Many large IT operations are extensively using open-source technology — in operating systems, applications, development tools and databases. So why not in routers, too?
It's a question Sam Noble, senior network system administrator for the New Mexico Supreme Court's Judicial Information Division, pondered while looking for a way to link the state's courthouses to a new centralized case management system.
Noble wanted an affordable and customizable DSL router but found that ISP-supplied modems lacked the ability to remotely monitor local link status, a key requirement of the courts.
Another alternative, adding ADSL cards to the 2600 series frame-relay routers from Cisco Systems Inc. used at some courthouses, provided key features, but the aging devices lacked the power needed to support firewall performance.
A third option, Juniper Networks Inc.'s NetScreen SSG20 firewall/router with an ADSL option, “lacked many of the features we wanted, like full-featured command lines and unlimited tunnel interfaces,” Noble said.
Frustrated, Noble decided to investigate yet another possibility: open-source routers. The technology is emerging but still isn't a favorite among corporate IT managers.
Noble first downloaded open-source router software distributed and supported by Belmont, Calif.-based Vyatta Inc. onto a laptop and ran some preliminary tests. “I was especially interested in whether the administrative interfaces were complete and feature-full,” he said.
Impressed by the initial results, Noble created a prototype site in Santa Fe to study the technology's performance, cost-effectiveness and ability to work with other technologies used in the courts. “We needed to bring up a DSL connection for testing and to work out the best configuration without impacting our production network,” he said.
The tests convinced Noble that the open-source router could provide what he wanted. He also noted that its VPN concentrator, support for the Border Gateway Protocol, and URL filtering and packet-capture security features “would have been unavailable or very costly to add to Cisco or NetScreen equipment.”
In April 2008, Noble began deploying Vyatta router appliances to an average of two sites each month. When the project is completed over the next year or so, the routers — 514 in all — will connect 40 to 50 sites around the state to the centralized case management system.
Analysts and users note that IT managers exploring the use of open-source routers should be aware of potential support and compatibility issues that could come with any open-source product. “You have to be careful during deployment,” said Mark Fabbi, an analyst at Gartner Inc. “It's not ready to take over the world yet, but it certainly is providing an interesting base of discussion.”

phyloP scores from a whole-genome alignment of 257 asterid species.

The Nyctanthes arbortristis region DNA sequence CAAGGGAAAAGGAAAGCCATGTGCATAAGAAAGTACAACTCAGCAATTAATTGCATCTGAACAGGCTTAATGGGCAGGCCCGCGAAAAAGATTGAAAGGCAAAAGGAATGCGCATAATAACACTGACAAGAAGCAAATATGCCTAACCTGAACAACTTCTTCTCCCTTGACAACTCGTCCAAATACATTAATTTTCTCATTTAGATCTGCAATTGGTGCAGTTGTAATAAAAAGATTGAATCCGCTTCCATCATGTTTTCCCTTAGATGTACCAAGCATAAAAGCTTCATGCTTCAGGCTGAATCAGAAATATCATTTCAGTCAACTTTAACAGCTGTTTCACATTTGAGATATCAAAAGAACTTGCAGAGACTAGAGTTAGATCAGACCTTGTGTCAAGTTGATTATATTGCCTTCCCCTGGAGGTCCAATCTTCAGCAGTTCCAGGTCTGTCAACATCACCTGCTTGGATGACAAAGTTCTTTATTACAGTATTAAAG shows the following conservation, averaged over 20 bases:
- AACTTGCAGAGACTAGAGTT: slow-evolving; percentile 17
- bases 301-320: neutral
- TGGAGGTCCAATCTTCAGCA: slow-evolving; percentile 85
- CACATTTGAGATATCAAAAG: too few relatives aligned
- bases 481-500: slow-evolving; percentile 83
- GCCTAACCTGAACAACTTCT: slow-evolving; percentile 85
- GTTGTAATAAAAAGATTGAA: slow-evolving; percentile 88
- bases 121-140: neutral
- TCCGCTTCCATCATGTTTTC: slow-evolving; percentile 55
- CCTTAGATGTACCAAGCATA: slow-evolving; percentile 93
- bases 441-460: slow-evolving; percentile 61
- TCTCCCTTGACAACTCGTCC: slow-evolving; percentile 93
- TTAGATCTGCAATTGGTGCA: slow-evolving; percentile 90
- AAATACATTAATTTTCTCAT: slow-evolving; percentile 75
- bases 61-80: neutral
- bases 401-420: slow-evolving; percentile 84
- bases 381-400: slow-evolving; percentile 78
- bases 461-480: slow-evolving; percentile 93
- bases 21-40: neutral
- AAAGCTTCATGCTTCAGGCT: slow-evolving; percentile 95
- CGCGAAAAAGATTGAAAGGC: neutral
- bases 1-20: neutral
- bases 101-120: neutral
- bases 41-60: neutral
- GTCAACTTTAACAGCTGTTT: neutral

Trey Johnson, an IT staff member at the University of Florida in Gainesville, said that choosing a noncommercial technology with a limited enterprise-level track record could pose problems for IT managers. “That makes a hard sell for going into a business model with it,” Johnson said.
The university uses an open-source router supported by Vyatta. “[The router] actually has a company backing it — you can buy support for it, which makes it more viable,” Johnson said.
Others say that community support, an open-source hallmark, can cut two ways in an enterprise setting. Communities don't usually respond as quickly as IT managers would like, and they don't offer inexperienced users one-on-one instruction.
Noble and Johnson are two among a small but growing number of IT managers eschewing proprietary routers in favor of open-source alternatives for a variety of reasons.
Noble, for example, says pain-free customization is the technology's biggest benefit. “The flexibility of having a free software stack built into our routers will let us make a small change — a tweak — or an addition, and be able to continue with minimal impact on long-range plans.”
Barry Hassler, president of Hassler Communication Systems Technology Inc., an ISP and network designer in Beavercreek, Ohio, said he uses IProute, a Linux-based open-source routing technology distributed by the Linux Foundation, to provide his company's large users with enterprise-level Internet access at an affordable price. “I'm using standard PC hardware, running Linux, with the routing functionality built in,” he says. “What we're doing with these boxes is routing among multiple interfaces, which is fairly standard routing, but beyond that, we're also able to do bandwidth management.”
Hassler estimated that a comparable Cisco router would cost more than twice as much as the Linux-based IProute router he chose. “That helps keep [overall] costs low,” he says.
IT consulting firm CMIT Solutions of Central Rhode Island has installed open-source DD-WRT firmware in both of its Linksys wireless routers to gain additional capabilities, said Adam Tucker, a network engineer at the firm. “We wanted a robust wireless system that would allow us to manage quality of service for prioritizing voice over IP [and] things like that, as well as to add some of the more advanced filtering and stuff the [old] firmware simply didn't support,” he says.
Tucker said the routers have worked flawlessly for well over a year.
Fabbi said he sees significant potential for open-source routers, particularly in the retail and food services industries, where large companies must often link thousands of sites without breaking the budget. “You think of a McDonald's or a Burger King [where] there are tens of thousands of franchisee-type locations but you still want them connected,” he said.
In other industries, open-source technology is well suited for server-based routing applications, including virtualization, Fabbi added. He noted that virtualized router applications are limited only by developers' imaginations. “Sometimes it's something as simple as a distributed print server; other times it's video distribution caching.”